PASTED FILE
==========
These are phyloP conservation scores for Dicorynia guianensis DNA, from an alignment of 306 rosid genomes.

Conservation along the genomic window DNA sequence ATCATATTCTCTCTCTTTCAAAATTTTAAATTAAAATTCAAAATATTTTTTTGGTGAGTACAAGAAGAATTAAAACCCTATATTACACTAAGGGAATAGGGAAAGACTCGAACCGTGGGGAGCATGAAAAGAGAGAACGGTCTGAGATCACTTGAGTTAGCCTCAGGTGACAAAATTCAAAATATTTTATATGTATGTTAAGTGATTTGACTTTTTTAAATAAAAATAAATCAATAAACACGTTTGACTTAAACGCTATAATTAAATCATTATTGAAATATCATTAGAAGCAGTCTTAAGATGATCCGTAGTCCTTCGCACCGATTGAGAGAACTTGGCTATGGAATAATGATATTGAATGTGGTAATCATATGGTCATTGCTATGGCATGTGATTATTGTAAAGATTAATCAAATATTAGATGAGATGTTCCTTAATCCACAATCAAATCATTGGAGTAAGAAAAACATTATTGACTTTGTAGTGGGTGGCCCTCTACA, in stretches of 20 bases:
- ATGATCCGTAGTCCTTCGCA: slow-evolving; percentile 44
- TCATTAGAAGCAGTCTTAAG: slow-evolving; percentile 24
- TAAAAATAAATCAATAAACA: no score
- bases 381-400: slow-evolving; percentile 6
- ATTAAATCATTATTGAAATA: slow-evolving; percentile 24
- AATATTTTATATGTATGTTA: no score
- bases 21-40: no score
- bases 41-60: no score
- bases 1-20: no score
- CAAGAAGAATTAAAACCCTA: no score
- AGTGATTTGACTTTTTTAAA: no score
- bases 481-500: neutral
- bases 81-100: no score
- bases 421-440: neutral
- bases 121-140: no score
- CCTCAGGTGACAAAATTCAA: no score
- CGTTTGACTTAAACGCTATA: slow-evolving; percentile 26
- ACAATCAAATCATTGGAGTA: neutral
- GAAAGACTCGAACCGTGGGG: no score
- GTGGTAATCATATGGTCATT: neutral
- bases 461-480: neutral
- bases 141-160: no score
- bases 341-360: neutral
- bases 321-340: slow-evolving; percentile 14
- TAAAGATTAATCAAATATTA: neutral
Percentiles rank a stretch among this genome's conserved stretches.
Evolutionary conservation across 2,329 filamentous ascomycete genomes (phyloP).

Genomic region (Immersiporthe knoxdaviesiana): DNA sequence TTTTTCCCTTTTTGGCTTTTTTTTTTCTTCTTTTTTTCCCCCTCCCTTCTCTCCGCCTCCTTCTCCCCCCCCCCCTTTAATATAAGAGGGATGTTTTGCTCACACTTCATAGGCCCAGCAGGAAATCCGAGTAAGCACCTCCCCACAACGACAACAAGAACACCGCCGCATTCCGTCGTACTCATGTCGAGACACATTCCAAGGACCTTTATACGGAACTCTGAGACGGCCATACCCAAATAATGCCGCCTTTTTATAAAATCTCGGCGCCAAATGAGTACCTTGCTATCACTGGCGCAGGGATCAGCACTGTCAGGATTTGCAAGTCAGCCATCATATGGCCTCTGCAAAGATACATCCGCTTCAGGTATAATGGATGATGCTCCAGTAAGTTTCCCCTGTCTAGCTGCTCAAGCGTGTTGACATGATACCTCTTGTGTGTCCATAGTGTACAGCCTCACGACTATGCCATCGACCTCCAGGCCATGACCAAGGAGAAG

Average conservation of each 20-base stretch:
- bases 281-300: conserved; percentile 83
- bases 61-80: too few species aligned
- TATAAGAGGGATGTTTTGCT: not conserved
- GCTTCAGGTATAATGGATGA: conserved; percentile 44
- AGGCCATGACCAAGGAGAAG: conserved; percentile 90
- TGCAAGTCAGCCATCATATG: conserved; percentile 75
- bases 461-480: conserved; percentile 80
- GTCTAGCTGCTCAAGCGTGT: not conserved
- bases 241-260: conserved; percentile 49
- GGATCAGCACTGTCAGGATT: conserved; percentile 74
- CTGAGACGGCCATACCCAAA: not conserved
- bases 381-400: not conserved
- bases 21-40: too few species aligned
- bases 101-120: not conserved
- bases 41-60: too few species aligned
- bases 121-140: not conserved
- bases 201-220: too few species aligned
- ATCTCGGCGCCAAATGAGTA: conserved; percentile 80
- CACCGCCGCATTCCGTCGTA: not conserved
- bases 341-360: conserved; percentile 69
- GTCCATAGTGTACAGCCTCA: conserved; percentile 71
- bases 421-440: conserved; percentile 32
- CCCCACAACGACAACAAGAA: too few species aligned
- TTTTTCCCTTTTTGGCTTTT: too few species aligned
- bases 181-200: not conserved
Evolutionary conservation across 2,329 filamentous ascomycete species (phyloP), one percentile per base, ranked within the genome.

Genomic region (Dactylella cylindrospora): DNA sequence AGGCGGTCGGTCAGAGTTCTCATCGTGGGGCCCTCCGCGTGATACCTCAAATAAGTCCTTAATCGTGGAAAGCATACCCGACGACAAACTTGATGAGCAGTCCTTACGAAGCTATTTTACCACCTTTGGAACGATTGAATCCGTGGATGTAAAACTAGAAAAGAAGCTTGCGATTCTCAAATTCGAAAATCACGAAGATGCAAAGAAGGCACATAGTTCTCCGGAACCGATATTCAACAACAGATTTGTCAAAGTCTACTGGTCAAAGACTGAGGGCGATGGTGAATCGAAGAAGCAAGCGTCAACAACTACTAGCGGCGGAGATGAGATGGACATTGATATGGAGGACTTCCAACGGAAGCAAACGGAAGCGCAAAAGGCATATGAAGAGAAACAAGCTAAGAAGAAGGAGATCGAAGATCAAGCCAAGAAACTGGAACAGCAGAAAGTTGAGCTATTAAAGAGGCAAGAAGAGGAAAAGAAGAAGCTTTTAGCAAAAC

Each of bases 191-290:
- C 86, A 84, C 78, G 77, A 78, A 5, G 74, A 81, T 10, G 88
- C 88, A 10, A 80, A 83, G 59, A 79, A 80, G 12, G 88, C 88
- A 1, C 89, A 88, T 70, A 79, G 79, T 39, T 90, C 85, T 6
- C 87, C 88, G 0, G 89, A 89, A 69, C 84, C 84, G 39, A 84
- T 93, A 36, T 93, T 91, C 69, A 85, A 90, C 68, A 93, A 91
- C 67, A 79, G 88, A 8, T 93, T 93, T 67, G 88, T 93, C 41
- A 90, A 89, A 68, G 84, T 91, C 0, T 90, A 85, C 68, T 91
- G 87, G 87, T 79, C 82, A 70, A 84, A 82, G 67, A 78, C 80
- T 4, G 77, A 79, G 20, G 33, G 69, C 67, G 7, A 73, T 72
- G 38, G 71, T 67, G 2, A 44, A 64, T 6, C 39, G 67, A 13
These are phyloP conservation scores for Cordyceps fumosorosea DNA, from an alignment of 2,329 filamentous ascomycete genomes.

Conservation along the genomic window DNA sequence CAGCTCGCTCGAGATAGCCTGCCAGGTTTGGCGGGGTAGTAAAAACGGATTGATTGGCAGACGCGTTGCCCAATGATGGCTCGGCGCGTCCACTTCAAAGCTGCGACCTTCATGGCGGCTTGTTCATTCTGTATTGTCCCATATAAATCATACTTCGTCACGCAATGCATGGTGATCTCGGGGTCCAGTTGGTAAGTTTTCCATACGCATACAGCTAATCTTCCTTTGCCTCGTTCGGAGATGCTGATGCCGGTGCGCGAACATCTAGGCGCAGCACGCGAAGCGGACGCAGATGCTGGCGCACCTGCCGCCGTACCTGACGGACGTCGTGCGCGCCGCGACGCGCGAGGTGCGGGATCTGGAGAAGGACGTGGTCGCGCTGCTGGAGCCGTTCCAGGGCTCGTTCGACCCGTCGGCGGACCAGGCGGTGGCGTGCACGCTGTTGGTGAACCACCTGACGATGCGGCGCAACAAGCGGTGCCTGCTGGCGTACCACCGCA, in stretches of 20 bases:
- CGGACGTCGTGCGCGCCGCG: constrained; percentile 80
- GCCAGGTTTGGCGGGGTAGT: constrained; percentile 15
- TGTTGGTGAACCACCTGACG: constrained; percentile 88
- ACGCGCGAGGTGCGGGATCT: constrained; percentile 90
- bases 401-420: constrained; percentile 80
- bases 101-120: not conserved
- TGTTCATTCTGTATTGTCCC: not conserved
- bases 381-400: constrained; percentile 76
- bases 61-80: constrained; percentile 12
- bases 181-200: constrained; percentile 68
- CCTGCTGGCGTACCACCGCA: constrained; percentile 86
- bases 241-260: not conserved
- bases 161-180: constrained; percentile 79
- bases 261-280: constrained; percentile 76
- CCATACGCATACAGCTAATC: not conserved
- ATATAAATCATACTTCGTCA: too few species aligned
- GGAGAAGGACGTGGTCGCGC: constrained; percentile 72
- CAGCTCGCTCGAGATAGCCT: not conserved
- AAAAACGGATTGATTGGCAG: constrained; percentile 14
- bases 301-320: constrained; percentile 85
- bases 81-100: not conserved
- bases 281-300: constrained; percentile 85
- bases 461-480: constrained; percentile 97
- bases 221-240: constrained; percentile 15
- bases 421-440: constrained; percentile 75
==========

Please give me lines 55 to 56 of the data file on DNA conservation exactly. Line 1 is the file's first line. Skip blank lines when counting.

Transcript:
- TTTTTCCCTTTTTGGCTTTT: too few species aligned
- bases 181-200: not conserved